Within this page, we are going to examine segments within a circle. Segments that have their endpoints on a circle are called chords. The figure below shows chord AB.
The longest chord of a circle has a special name. It is called a diameter, which is shown below as chord CD.
Notice how chord CD passes through the center of the circle.
Learn more about other terminology related to circles in this MATHguide lesson.
esson: Circle Terminology
The sections that follow will address various properties that involve either partial lengths of chords or arcs and angles.
Within this section, we will explore the relationships of lengths between intersecting chords of a single circle. Examine this diagram to view intersecting chords RS and TU.
The two chords intersect at point I. Consequently, each chord is fractured into two pieces. Chord RS is split into segments IR and IS and chord TU is split into segments IU and IT.
The mathematical relationship that exists can be written like this.
Sometimes it is more advantageous to write the relationship using words, like this.
To see how this relationship is proven, watch this video.
Here is an example of how the relationship is applied.
Example 1: Solve for the x-value shown in this diagram.
The diagram above has two intersecting chords. The relationship informs us that we must calculate the product of the pieces of one chord and set it equal to the product of the pieces of the other chord, like so.
Finishing the relationship, we get this algebra.
Example 2: Solve for the x-value shown in this diagram.
We will multiply the pieces of one chord and set the product equal to the product of the pieces of the other chord, like so.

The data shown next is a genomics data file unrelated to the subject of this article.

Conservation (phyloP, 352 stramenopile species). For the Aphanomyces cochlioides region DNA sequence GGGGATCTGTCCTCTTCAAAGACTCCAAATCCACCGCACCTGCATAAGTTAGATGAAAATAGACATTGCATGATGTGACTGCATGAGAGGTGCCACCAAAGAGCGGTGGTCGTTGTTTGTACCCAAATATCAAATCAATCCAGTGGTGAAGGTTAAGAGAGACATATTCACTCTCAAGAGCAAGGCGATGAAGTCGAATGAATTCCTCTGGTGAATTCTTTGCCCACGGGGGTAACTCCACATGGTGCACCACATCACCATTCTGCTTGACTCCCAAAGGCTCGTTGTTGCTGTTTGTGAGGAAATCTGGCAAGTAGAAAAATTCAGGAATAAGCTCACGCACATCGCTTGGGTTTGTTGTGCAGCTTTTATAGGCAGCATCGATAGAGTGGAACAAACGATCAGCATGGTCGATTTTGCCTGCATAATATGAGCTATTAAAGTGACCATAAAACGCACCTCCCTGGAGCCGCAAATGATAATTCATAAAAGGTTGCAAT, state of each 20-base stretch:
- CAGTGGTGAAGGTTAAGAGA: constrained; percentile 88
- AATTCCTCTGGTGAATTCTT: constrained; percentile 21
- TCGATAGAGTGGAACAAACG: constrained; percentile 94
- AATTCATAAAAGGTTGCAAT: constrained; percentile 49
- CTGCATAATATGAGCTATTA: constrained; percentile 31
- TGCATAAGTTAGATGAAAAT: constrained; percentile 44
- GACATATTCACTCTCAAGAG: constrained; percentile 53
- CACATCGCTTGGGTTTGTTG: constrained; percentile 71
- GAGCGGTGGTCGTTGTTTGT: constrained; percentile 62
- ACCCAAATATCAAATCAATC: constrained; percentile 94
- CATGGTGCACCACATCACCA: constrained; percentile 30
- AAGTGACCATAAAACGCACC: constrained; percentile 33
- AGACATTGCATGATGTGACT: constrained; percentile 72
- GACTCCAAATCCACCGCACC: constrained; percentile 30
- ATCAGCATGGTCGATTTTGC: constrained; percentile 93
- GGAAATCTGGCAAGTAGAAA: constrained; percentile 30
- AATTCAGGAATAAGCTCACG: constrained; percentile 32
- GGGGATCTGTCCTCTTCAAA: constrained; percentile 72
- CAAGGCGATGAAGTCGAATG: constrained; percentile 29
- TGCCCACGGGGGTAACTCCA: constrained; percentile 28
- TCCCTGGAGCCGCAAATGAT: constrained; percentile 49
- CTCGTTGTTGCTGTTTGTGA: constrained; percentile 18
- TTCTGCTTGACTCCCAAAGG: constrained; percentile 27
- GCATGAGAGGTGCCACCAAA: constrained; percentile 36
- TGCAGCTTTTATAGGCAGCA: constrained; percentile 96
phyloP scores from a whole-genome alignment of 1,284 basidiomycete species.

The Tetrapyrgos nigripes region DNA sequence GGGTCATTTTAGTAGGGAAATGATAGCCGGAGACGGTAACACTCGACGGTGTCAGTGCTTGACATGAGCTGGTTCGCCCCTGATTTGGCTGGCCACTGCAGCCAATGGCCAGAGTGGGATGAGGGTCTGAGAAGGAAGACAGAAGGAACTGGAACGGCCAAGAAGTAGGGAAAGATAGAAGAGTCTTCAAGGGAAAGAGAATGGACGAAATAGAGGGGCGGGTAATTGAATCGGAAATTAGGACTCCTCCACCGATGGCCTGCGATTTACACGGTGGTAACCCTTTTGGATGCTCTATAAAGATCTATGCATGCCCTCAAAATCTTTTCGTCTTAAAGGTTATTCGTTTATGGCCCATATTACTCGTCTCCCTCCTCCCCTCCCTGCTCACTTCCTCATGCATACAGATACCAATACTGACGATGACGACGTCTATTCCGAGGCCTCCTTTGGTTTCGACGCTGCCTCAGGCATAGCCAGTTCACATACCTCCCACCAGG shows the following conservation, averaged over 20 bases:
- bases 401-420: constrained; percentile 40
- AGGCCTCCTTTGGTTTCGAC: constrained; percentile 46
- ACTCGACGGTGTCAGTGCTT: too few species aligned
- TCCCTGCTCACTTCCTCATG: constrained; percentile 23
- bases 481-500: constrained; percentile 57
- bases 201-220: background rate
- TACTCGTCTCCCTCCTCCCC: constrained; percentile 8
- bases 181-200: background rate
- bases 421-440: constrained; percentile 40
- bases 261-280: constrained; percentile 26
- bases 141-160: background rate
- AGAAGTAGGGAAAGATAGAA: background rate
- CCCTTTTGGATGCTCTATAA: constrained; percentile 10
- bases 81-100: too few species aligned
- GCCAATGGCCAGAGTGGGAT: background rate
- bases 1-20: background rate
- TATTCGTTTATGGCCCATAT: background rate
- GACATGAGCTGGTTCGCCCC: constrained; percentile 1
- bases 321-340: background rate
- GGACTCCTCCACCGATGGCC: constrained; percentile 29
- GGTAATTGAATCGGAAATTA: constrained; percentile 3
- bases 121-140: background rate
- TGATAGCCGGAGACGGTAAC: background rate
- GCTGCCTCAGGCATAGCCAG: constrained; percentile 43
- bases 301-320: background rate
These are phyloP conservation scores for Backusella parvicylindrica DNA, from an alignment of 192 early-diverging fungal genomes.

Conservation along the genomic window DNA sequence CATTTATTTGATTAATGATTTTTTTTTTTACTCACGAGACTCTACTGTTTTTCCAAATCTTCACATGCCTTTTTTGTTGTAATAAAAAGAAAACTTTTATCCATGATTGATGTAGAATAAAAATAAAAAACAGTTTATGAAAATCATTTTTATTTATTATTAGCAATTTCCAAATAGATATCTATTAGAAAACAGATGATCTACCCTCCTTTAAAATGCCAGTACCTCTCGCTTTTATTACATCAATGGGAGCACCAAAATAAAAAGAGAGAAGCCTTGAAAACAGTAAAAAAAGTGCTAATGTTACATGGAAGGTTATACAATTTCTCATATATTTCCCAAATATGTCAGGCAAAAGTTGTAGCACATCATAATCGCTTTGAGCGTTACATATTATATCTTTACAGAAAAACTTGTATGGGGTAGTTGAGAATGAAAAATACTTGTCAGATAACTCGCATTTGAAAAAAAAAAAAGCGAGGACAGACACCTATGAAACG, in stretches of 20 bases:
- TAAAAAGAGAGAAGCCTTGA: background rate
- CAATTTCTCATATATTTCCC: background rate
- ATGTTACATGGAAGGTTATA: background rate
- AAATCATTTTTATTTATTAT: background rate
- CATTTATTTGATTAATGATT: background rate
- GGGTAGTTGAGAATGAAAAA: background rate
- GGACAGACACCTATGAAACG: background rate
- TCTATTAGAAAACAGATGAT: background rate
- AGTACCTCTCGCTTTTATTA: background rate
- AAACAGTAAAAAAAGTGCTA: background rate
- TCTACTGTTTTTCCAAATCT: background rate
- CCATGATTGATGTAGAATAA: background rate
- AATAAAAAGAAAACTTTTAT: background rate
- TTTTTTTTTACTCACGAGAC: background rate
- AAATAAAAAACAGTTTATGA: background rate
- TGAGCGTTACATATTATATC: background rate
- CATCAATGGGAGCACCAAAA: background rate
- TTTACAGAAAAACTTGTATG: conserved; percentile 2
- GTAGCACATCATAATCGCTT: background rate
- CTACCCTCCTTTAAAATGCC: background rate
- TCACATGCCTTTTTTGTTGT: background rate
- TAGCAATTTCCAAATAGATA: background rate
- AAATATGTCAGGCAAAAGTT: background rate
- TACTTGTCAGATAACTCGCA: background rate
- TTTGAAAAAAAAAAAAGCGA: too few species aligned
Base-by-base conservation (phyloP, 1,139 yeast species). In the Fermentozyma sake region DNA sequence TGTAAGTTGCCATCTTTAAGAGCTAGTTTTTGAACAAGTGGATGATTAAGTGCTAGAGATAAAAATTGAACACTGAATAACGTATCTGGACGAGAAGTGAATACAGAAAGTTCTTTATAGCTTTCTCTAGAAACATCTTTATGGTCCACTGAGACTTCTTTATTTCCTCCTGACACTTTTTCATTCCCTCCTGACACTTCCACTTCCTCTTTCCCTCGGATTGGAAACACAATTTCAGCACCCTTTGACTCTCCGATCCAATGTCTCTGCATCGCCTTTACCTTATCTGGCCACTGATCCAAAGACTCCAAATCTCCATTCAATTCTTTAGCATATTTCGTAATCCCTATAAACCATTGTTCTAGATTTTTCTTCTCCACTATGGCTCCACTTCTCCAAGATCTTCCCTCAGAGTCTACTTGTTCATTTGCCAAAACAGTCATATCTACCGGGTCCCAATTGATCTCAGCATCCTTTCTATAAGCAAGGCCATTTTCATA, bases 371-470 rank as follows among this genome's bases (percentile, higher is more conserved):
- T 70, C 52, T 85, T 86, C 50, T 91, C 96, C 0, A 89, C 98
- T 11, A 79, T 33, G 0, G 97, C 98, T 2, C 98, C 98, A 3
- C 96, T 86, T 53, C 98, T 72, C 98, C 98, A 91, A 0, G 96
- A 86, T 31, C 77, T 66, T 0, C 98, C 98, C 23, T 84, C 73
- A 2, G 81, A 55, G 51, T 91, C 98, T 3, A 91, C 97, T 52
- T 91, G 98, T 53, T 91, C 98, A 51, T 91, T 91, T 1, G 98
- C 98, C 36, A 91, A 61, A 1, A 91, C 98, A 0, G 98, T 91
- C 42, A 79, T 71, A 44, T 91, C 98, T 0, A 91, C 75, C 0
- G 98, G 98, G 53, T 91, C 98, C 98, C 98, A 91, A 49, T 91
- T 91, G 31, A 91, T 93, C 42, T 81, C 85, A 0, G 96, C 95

To solve, we will begin by using the distributive property. Then, simple algebra thereafter.
When two chords intersect, there are certain arcs and angles that share an interesting relationship. Using the diagram below, we will share that relationship.
The relationship that ties together angles and arcs is this:
Notice how the intersecting chords also intersect the circle. Arcs AB and CD are both within angle AEB and its vertical angle CED.
Another way to think of this relationship can be written like so.
We will now use this relationship to solve two problems.
Example 1: Solve for the x-value shown within this diagram.
The arcs that are opposite the angle marked by the 'x' are 70 degrees and 30 degrees. According to the relationship, we will solve this equation for the x-value.
Example 2: Solve for the x-value shown within this diagram.
We will solve this problem by taking half the sum of the arcs and setting the result equal to the angle, like so.
To solve this algebra problem, we will make the right side a fraction. Then, we will solve the resulting proportion by cross multiplying, like so.
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